A colleague pointed me at an interesting discussion the other day about whether geeks are actually "creative". It comes partly from a recent post by Ian Betteridge that rails against the claims that App Inventor, which is designed to encourage development of simple programs for Android, "enables people to be creative and not just passive consumers". However, what he doesn't explore is the real meaning of the word "creative" in today's terminology.
OK, so the dictionary defines "creative" as meaning "producing or using original and unusual ideas", with synonyms such as "original", "imaginative", "innovative", "artistic", and "inspired". These seem fine if you are talking about someone producing a stunning work of art in Corel Painter, or some spectacular new soundtrack using Roland Cakewalk. But nobody knocked up this software using a utility such as App Inventor. Instead it was created by a team of engineers working to fine tolerances and requiring a deep knowledge of the subject and technologies. Dare I say, "geeks"?
Looking at most Web sites, social network pages, online photo albums, TV programs, and magazine adverts, or listening to a large proportion of recently recorded music, it's hard to find much in the way of material you could even charitably describe as "original" or "innovative". Even computer applications seem mostly to be evolution rather than "inspired". How many word processors or virus scanners have you seen that you can actually say are "innovative", and when did you last install a program that was truly "original"? Maybe, as today's focus seems to be all about style (generally over content) you could perhaps ascribe the term "artistic" to many of these things - but even that rather stretches the imagination in the majority of cases.
However, according to my thesaurus, "creative" also spawns synonyms such as "inventive", "resourceful", "ingenious", and even "productive". So your modern word processor, spreadsheet, photo editing tools, and more - with their clever "automatic everything" and powerful Wizards for anything more complicated than typing a sentence - would fit well with this definition of creativity. Though, personally, I feel that equating creativity with productivity rather stretches the point. If I can type fast, I'm more productive. But the result often isn't creative in terms of the content.
I suppose, as a geek, I don't really want to be "artistic", or even "original", anyway. I'd like to be "productive", "inventive", and possibly "ingenious". I want what I build to be architecturally robust using tried and trusted techniques and proven technologies, and I'm happy to leave it to the UI designers to inject the artistic stuff. And, as I've never been on a creative writing course, I assume that what I do most days here at p&p is more about being technically accurate and informative rather than relying on artistic license (unlike my blogs posts).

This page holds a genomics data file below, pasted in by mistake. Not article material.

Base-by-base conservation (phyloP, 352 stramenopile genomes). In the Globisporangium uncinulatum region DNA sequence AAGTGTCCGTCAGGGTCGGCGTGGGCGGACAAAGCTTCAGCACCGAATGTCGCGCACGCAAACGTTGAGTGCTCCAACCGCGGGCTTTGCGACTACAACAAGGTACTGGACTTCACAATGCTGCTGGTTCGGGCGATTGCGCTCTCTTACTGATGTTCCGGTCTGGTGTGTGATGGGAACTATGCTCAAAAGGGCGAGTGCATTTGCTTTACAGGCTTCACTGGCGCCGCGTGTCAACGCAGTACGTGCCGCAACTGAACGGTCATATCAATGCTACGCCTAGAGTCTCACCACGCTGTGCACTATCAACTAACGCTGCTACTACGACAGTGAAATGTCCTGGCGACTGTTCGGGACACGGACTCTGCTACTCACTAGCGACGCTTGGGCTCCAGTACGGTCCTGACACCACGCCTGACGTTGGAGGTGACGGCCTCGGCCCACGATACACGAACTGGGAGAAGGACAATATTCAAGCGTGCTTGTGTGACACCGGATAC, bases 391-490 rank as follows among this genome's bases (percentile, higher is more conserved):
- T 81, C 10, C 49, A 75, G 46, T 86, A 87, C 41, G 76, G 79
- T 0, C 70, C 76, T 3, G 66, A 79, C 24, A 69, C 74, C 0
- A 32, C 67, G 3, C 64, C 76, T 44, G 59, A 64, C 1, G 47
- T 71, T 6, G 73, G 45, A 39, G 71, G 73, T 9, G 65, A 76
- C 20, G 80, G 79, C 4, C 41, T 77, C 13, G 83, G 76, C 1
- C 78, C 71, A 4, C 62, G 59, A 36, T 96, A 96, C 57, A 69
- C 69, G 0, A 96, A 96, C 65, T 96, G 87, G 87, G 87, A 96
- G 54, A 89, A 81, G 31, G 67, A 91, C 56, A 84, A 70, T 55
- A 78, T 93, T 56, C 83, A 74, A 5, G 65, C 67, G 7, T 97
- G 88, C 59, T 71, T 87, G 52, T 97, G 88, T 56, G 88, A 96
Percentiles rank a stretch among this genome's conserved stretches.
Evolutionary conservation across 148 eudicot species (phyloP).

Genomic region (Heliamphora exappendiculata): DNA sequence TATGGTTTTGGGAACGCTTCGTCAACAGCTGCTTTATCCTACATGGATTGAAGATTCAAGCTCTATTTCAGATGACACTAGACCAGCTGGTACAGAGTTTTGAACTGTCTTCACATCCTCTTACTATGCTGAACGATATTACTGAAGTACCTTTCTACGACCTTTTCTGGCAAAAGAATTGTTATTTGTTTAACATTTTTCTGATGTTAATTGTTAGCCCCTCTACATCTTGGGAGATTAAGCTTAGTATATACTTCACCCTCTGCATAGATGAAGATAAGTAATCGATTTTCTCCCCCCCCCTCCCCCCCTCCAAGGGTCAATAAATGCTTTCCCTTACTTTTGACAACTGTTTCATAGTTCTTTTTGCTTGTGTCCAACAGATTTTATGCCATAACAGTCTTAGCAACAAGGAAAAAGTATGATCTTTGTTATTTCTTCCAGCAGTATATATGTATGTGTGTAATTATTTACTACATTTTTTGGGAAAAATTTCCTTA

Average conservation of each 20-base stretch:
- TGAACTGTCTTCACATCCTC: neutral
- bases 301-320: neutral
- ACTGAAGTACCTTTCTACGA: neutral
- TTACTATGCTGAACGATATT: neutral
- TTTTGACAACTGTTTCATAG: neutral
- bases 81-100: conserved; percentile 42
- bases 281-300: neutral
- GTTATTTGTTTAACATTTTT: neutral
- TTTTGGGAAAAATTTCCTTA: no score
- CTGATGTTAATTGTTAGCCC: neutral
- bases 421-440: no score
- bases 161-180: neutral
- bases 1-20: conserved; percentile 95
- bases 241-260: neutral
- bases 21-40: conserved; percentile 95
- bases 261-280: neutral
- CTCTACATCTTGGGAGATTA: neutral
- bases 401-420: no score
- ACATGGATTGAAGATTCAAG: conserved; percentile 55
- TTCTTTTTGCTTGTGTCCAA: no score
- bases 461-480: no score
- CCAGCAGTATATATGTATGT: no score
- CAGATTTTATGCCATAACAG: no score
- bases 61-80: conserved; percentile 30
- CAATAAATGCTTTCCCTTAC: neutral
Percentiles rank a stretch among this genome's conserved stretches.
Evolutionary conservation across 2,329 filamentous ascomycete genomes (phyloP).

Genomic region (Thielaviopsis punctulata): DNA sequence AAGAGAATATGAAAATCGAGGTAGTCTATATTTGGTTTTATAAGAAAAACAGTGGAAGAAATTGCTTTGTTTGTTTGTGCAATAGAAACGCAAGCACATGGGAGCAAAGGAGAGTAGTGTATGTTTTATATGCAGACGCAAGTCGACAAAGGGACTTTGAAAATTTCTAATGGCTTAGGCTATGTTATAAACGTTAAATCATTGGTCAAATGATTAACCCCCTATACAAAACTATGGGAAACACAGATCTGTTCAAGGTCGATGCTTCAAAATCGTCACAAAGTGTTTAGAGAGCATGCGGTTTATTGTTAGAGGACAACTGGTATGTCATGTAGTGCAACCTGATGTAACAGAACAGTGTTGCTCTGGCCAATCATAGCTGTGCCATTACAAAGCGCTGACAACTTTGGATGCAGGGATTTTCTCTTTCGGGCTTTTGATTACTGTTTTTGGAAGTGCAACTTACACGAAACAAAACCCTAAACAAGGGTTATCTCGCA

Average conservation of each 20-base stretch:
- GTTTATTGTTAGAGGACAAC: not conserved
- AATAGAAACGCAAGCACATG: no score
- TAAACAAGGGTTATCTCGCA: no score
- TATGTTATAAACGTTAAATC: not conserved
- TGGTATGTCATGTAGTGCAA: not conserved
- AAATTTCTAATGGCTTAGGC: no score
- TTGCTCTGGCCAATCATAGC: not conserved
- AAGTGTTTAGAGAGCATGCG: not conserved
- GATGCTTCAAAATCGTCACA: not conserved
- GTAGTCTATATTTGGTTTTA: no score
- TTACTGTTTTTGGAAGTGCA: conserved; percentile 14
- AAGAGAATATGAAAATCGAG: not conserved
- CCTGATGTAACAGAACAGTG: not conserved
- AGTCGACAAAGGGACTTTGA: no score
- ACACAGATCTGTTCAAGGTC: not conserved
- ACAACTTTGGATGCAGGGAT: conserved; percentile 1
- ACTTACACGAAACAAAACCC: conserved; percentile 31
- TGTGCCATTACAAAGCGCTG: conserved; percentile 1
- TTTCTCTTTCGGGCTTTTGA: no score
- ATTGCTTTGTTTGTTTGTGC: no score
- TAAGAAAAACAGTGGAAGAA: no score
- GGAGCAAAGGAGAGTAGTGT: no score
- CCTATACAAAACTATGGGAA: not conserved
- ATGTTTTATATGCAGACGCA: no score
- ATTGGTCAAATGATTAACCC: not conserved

Ian also suggests that we geeks no longer rule the universe, and that our era is over. Yet, without us, none of this creative stuff would exist - and the world would be very different. I can't see anyone using App Inventor or similar utilities to implement the software that controls a nuclear power station, or powers communications satellites. And I doubt that most corporate and financial data centers rely on programs written by a media analyst or a fashion designer. Was the O/S for the Android (or even App Inventor itself) written by a social communities coordinator or a society wedding planner? I don't think so. Geeks still do, and always will, shape our world. OK, so it doesn't look very pretty when we've finished with it, but we just hire in a creative artist to make the UI look nice afterwards.
But I guess where all this is going is that - today - the word "creative" actually has negative overtones in many scenarios. In a previous life as a salesman, I could almost guarantee that my manager's response to reading my monthly sales report would be to praise my creativity...